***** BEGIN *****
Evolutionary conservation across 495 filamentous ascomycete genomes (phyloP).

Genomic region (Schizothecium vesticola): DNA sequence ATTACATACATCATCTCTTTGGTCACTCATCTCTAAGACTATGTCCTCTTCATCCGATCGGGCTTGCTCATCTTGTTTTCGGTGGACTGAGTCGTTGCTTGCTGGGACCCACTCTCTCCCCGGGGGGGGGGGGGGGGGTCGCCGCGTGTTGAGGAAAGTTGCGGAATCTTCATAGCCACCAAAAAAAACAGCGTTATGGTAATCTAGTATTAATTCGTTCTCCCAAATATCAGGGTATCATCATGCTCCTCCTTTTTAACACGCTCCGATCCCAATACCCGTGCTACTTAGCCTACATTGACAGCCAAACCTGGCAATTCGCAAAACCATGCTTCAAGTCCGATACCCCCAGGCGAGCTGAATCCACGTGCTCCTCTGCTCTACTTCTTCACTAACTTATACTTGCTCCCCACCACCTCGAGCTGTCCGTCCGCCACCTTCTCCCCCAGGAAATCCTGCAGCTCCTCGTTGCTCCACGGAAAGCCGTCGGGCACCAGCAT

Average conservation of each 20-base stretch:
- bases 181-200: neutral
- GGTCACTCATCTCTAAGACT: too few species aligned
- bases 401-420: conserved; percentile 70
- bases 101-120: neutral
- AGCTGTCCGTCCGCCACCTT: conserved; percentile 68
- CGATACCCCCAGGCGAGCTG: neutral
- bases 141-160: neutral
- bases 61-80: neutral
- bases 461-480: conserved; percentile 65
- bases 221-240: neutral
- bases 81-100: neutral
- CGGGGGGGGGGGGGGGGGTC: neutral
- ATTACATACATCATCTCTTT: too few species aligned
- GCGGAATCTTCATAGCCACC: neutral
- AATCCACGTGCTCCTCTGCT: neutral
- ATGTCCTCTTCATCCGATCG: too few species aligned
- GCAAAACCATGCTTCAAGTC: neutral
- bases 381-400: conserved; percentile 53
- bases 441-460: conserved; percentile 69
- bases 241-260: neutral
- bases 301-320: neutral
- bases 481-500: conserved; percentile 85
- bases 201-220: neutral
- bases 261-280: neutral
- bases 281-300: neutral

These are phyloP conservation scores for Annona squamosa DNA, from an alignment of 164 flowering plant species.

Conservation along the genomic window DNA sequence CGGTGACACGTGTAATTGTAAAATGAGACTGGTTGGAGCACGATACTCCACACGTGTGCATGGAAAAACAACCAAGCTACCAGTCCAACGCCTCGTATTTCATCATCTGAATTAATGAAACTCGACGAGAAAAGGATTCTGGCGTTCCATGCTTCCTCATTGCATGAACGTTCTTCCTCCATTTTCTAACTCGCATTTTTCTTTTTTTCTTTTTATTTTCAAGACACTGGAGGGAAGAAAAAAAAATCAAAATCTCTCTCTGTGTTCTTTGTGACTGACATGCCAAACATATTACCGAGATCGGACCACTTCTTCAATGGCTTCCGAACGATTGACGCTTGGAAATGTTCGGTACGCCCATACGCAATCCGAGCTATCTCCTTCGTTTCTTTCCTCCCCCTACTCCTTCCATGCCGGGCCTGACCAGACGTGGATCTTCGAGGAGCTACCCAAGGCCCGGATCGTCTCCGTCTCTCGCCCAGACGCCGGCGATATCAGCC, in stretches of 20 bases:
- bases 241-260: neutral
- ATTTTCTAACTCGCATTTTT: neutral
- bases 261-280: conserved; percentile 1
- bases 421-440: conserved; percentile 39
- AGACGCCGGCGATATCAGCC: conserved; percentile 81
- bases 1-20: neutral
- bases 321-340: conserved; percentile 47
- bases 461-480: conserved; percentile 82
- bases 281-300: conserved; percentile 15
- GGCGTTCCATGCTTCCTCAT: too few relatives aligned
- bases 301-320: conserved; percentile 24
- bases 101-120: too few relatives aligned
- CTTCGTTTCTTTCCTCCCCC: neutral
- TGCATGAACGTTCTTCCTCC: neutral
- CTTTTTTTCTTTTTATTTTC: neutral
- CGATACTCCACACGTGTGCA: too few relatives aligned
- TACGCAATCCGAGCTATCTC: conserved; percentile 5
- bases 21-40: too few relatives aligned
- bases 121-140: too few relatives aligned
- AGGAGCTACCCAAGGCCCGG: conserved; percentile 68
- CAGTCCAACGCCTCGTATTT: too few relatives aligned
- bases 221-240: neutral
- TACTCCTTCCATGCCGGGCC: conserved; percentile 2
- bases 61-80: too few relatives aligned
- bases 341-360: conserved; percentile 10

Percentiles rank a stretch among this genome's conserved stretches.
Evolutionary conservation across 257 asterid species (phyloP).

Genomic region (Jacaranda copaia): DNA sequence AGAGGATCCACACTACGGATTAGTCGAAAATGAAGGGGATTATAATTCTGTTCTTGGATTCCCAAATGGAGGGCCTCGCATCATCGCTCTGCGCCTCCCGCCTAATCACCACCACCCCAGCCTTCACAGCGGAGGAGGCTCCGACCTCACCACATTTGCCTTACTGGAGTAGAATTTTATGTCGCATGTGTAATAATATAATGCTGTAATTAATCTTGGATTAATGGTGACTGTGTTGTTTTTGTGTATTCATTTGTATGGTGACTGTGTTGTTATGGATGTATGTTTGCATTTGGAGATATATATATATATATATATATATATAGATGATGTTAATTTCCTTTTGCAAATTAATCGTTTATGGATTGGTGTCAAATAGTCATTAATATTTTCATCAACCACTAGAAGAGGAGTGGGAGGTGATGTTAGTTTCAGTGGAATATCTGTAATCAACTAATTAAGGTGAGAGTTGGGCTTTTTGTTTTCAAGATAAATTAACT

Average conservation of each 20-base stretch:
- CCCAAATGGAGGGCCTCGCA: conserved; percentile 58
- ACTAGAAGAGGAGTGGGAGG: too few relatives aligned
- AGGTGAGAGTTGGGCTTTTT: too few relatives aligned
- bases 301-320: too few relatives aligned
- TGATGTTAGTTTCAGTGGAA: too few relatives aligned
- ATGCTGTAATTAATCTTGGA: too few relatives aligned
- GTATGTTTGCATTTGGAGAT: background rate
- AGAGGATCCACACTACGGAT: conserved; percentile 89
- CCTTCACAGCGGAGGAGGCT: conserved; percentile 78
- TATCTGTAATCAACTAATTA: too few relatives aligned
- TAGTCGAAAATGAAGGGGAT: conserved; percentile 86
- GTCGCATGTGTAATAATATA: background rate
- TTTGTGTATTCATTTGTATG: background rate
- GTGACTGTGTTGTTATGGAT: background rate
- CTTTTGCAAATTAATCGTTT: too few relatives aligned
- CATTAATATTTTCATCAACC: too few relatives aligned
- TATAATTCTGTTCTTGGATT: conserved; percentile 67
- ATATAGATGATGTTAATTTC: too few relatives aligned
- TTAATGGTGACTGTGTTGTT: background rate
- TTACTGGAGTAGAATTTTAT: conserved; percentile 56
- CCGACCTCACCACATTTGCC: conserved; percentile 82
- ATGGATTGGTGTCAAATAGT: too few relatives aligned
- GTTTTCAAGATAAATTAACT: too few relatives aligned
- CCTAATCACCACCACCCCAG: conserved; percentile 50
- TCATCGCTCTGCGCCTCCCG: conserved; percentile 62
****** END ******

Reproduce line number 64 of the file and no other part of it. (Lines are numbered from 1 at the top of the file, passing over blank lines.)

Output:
- TGATGTTAGTTTCAGTGGAA: too few relatives aligned